OK, you’ve made time and space for writing. Now you’re staring at a blank screen or page with a similarly empty brain and stressing.

What to write?

Stories happen in our businesses and our lives all day, every day. Noticing is the first step, capturing a close second. I have little black Moleskine notebooks all over my house, in my car, in my office, to capture fleeting ideas. Start carrying a notebook or make an “ideas” file on your phone. You’ll start seeing ideas everywhere. Get going with these simple story-telling prompts.

In the Beginning…

Tell us your origin story. Why did you start this company or role? Where did it all begin for you? For inspiration, check out my post on my winding road to the writing life.

99 Problems.

What do your clients or customers or suppliers bellyache about? What are your industry’s pain points? Pick one, and write about it. Use anecdotes and examples, and lots of juicy details, to bring it to life.

Torn From the Headlines.

What’s happening in the news? How might more significant stories or current events affect your clients, your company? What stories or are debates are getting a lot of attention in your industry or community? What’s the great debate in your department or office or sector? Add value by adding your expert perspective and personal insights. Opinion pieces build thought leadership.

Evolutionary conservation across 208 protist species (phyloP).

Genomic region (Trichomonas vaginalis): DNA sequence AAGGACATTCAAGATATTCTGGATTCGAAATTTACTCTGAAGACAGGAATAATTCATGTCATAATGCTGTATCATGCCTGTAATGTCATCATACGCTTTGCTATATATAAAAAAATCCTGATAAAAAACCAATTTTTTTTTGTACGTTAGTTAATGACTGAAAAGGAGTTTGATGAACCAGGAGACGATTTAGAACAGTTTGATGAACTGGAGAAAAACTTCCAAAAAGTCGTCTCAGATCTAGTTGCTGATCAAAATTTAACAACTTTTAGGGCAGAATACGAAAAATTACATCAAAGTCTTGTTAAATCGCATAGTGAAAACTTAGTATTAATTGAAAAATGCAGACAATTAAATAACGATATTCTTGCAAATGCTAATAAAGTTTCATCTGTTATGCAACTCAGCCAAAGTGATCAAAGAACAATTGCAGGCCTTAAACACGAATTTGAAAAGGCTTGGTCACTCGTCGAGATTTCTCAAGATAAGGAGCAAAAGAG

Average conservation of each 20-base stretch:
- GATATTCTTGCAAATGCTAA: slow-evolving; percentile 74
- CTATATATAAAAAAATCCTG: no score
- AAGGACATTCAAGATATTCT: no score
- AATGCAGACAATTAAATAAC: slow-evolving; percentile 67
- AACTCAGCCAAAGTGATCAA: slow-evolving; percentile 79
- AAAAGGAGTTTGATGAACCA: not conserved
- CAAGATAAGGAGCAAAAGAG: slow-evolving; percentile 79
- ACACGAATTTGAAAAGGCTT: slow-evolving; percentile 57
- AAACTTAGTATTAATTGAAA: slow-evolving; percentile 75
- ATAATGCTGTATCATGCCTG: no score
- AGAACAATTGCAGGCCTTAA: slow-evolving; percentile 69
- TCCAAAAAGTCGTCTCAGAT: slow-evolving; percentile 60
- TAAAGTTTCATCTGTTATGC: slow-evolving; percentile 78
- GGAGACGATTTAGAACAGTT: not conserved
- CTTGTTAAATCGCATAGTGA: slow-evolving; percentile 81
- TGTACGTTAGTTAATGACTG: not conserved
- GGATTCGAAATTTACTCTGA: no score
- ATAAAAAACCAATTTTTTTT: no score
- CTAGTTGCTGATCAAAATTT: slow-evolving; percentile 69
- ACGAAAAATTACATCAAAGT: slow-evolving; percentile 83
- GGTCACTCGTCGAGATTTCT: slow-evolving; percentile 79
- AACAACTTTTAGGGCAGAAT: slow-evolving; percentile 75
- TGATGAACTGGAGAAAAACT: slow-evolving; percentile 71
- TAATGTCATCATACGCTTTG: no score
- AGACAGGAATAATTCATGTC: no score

Start With a Quotation.

“Writing doesn’t just communicate ideas; it generates them,” by Paul Graham is one of my faves. From there, I can craft a post on what it means to my community and me. In fact, I’m going to do just that!

Project Confidence.

Do a blog-length case study of a project or initiative that made you proud. Tell us about the journey from beginning to completion, describing milestones along the way. Who was involved? What went sideways? How did you recover? What did you learn?

Cameo Appearance.

You don’t need to do this alone. Do a Q&A with a client, colleague or stakeholder on a project or subject your audience will be interested in.

Mark a Milestone.

Birthdays, anniversaries and significant achievements should be shared and celebrated. These are an easy way to showcase the people and turning points in your business. But go further than celebration: take us behind the scenes, to see the road to that success.

Hero Worship.

Who do you most admire? I have abiding respect, for instance, for Patti Smith’s integrity. Even as a hungry young writer in New York, she passed up paying projects that didn’t align with her artistic vision and values. Relate their ideas and values to your field and followers.

Go Visual.

Don’t fight your word drought, give in. What images or graphic elements will complement the copy you eventually get out? You want all the elements – textual and visual – working together.

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